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Eureka! It's a Cat!


In our current top story, William Dembski observes that a materialist-evolutionist like Daniel Dennett needs intelligence to be reducible to a dumb uncomprehending mechanism. Dennett confidently awaits the atheist millennium when the mystery of the human brain will be no more, but researchers at Google and Stanford have just given a concrete lab-tested indication of how very far off that prospect actually lies.

The research team tried to teach a computer network to recognize cat faces and human body parts. And they succeeded, but the extremely limited extent of their success is telling.

The purpose was to teach machines to recognize unlabeled shapes, whereas up till now computers have shown much more aptitude for sorting and shuffling labels and using those to sort and retrieve the shapes. The experiment required three days and 1000 machines, representing 16,000 cores, which were "trained" by showing them images from YouTube, millions in total. The Google/Stanford team summarizes:

Contrary to what appears to be a widely held intuition, our experimental results reveal that it is possible to train a face detector without having to label images as containing a face or not. Control experiments show that this feature detector is robust not only to translation but also to scaling and out-of-plane rotation. We also find that the same network is sensitive to other high-level concepts such as cat faces and human bodies. Starting with these learned features, we trained our network to obtain 15.8% accuracy in recognizing 20,000 object categories from ImageNet, a leap of 70% relative improvement over the previous state-of-the-art.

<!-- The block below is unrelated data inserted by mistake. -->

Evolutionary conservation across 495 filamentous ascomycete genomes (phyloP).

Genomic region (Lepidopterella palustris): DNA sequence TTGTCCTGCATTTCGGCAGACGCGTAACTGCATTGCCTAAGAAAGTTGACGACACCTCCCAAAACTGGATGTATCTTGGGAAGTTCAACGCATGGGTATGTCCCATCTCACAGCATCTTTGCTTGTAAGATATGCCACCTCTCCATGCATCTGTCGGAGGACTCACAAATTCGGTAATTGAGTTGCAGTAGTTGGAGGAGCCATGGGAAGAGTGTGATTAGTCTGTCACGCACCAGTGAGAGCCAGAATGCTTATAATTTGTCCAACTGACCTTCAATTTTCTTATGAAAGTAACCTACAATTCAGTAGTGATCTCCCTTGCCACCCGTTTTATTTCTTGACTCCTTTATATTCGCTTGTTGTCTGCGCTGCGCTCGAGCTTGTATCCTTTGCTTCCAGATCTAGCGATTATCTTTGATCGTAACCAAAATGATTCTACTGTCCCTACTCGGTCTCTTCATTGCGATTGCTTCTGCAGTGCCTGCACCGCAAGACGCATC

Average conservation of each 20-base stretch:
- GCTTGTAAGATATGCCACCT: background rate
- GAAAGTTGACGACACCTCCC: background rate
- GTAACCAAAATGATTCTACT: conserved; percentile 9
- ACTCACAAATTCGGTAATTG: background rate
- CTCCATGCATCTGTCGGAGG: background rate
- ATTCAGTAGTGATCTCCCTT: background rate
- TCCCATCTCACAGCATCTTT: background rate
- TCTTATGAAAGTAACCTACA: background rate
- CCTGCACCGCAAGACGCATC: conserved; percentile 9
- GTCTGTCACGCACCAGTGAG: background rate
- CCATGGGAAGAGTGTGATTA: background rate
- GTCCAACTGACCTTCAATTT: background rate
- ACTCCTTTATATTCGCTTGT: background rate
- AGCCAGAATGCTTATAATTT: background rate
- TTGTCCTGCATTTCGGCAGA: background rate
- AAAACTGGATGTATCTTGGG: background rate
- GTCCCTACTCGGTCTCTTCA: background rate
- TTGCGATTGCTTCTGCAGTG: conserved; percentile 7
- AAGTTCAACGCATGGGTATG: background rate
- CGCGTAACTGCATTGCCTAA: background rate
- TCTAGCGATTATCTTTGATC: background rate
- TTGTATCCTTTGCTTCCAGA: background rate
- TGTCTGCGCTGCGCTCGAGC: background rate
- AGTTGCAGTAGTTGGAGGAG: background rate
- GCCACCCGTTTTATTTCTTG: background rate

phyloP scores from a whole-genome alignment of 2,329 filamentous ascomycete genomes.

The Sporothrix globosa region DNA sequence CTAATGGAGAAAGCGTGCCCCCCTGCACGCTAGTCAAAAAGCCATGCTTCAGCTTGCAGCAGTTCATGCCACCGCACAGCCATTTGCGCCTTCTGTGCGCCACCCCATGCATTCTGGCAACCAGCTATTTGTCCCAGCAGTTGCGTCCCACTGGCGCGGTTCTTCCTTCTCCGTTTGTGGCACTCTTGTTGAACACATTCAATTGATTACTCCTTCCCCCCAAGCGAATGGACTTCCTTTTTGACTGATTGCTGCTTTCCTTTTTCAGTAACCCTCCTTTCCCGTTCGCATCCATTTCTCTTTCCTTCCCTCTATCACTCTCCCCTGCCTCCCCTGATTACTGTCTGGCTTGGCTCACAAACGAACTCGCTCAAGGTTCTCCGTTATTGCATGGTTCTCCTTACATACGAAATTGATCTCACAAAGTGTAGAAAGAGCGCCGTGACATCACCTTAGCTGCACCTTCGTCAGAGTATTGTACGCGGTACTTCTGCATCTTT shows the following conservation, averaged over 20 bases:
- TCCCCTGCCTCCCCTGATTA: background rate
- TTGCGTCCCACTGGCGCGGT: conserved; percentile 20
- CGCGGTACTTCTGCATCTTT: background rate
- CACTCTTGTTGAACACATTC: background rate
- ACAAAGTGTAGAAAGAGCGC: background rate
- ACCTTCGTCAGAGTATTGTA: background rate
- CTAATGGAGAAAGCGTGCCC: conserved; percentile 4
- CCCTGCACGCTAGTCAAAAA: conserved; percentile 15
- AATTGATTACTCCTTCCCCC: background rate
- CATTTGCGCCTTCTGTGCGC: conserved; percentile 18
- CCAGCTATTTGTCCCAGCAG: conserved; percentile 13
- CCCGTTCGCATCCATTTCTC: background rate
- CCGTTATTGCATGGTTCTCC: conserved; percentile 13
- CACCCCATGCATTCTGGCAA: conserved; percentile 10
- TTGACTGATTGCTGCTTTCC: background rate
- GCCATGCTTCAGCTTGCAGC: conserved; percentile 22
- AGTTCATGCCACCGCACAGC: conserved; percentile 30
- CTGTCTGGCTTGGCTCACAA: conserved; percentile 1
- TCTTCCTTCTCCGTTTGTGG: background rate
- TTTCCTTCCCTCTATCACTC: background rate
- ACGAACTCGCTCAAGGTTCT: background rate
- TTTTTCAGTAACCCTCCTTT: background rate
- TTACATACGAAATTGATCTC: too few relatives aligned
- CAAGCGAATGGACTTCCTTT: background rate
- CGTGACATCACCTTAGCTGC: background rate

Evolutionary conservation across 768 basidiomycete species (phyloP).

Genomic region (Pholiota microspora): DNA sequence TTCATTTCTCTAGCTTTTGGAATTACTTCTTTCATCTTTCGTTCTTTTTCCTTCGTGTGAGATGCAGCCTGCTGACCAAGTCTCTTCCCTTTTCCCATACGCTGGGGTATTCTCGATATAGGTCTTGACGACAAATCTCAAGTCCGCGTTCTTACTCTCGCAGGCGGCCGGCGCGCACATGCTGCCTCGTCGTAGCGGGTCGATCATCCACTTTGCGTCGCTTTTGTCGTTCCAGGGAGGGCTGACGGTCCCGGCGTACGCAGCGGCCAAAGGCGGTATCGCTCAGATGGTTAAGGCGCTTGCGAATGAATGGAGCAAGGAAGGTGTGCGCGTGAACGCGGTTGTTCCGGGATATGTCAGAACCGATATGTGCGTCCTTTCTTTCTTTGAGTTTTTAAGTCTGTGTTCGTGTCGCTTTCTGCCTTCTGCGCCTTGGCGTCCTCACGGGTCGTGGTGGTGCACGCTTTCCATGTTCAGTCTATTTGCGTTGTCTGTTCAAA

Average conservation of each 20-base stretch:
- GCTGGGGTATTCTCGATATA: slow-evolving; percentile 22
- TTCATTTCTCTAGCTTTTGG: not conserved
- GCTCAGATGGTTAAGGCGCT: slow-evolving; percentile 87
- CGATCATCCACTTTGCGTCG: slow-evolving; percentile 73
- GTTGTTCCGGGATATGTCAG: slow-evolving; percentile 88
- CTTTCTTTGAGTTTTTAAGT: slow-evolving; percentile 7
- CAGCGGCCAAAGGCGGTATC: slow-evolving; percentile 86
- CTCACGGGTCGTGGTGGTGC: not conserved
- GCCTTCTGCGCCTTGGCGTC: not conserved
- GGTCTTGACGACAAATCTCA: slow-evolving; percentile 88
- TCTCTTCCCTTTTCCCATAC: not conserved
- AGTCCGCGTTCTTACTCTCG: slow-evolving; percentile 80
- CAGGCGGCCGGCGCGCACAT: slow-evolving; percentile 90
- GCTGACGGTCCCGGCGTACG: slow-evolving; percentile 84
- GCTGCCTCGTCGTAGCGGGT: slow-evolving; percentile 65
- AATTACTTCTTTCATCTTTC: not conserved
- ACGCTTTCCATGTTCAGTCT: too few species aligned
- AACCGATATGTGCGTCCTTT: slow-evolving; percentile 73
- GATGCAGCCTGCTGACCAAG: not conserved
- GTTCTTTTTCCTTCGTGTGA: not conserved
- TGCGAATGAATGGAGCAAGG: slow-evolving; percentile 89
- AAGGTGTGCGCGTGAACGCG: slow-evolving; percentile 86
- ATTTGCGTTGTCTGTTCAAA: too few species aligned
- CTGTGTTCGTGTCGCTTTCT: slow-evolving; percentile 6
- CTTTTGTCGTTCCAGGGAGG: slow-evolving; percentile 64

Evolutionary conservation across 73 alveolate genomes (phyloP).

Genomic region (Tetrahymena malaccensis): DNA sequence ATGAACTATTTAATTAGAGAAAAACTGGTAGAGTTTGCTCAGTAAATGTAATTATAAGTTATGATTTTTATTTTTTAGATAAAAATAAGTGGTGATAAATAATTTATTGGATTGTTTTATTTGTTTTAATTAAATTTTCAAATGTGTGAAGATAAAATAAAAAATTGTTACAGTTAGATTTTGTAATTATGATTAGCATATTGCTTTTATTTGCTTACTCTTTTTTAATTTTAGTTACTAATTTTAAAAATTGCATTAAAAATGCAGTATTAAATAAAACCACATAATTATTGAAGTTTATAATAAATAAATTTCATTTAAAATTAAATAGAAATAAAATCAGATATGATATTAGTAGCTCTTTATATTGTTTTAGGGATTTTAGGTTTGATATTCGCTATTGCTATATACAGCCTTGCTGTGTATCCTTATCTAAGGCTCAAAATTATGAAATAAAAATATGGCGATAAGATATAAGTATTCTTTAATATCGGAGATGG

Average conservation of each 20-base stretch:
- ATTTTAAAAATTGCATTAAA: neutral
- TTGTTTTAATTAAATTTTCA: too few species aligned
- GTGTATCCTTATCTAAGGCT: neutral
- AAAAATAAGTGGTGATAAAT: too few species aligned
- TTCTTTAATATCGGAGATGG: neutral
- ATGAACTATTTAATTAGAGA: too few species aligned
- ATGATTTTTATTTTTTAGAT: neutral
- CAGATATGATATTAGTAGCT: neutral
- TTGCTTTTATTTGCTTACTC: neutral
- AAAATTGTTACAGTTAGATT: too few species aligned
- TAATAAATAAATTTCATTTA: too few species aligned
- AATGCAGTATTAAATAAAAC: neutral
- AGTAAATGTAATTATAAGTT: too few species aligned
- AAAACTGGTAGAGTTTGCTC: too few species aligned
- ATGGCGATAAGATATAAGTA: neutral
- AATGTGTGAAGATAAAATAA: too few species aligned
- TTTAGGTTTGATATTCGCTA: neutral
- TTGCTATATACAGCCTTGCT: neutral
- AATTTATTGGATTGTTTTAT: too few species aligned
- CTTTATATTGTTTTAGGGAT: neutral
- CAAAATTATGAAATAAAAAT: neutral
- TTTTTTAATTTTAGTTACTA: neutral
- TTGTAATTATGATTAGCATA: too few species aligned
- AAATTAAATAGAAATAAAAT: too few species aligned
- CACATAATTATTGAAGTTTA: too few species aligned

Notice that this "artificial brain" did not learn to recognize a particular cat's face but -- with 15.8% accuracy -- that a random object was the face of a cat, any cat. Again, for that extraordinarily modest result, compared to what a human brain can do, the network required 1000 machines and three days.

Dennett can go on expecting the day when "every triumph of human thought has been matched or surpassed by 'mere machines.'" But don't you go holding your breath.

Image: Google.